We increasingly hear about how personality influences our life, but it may also have a surprising effect on our health.
The latest NatCen survey about the national health service raises some interesting political questions.
Understanding mental illness at a biological level can help us to find out why it affects certain people.
For many experts, whole genome sequencing is the turning point in modern medicine.
It used to be only pro-cycling teams that were into doping. Now amateurs are getting in on the act.
Cancer drug funds are just a political quick fix for a bigger problem in health funding.
The party is now in, but what is their plan for health and welfare and how will they achieve it?
The war-time prime minister was haunted by depression but was it also the secret of his success?
Research suggests why we choose complicity over blowing the whistle even when we know there has been wrongdoing.
MPs look set to vote in favour of plain packaging but industry may still challenge it in the courts.
The MDGs were called ‘ambitious and feasible’, but as many simply now call them ambitious, what did they achieve?
From defecating pigs to alpacas on trains: why using animals for support isn’t as easy as it sounds.
Nursing needs strong and loyal leadership if its reputation is to recover.
Stigma overshadows mental illness but art has the power to transform.
The World Health Organization (WHO) has just released its Global Status Report on non-communicable diseases, the second in a series tracking worldwide progress.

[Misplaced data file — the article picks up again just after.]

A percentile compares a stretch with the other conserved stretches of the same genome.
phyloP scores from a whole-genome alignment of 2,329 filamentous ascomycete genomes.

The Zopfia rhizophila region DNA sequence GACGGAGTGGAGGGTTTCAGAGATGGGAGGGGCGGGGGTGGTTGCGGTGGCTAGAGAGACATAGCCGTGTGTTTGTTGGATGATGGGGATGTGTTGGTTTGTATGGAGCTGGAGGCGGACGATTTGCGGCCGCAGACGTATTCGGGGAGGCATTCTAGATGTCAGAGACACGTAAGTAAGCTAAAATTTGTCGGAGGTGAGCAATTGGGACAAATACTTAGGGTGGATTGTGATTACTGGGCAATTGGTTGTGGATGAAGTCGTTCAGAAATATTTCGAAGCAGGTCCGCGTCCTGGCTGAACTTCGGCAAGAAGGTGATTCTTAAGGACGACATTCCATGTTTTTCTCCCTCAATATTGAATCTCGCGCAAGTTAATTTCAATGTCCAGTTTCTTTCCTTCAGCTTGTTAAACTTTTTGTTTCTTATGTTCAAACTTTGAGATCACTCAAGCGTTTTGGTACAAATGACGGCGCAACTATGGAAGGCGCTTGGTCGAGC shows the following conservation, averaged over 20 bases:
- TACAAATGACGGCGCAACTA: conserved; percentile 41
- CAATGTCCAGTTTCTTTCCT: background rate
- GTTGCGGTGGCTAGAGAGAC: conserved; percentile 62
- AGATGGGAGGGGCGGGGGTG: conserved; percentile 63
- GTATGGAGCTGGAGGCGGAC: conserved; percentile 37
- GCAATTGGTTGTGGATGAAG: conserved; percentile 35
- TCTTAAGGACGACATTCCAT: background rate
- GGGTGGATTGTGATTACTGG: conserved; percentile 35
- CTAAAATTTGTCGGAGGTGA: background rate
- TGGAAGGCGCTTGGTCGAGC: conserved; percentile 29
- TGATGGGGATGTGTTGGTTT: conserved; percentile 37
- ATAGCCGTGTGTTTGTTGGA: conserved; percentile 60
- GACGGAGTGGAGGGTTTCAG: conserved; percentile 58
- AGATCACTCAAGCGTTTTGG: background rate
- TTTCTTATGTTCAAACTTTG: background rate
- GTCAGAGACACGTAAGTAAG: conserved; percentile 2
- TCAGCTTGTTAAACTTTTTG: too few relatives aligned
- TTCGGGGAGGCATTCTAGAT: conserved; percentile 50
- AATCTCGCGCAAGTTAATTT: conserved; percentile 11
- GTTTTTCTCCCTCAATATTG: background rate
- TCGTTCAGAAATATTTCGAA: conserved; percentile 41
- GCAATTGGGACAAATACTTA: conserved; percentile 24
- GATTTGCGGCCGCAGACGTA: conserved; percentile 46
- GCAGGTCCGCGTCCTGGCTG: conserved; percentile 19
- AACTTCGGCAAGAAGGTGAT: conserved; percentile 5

Humans have it bad but the virus is even more deadly for the other great apes.
Only 1% of people with pancreatic cancer live ten years – but new research suggests there may be a window of opportunity to catch the disease before it spreads.
A look at the figures shows the extent of the problem of domestic abuse.
Ten months after the first cases of Ebola appeared in Guinea, the virus is still claiming many lives.
Over 40 years after legal assisted dying was recognised, the UK is facing the same teething problems as the Netherlands, Switzerland and some US states.
Health is one of the biggest searched for topics on the web, but a large portion of this information is inaccurate, anecdotal or biased.
The human mind and body can only stand so much punishment. And Saudi Arabia is prepared to inflict it on a young blogger.
As another stage of the assisted dying bill starts, there’s a disconnect in the language of the bill and the debates about it.
When it comes to problems in emergency departments, we can’t simply scapegoat those at the frontline.
Complex problems cannot be solved with short-sighted thinking.
Our increasing use of hospital services is out of control and unsustainable and is contributing to the current crisis in accident and emergency (A&E). But the problem isn’t new.
More power could be put in the hands of those with chronic illness to lower burden on an NHS under pressure.
Dis-reorganisation: welcome to the mad world of health reform.
Sweat is sexy now – so what?
Public health is a serious business, but are campaigners missing a trick?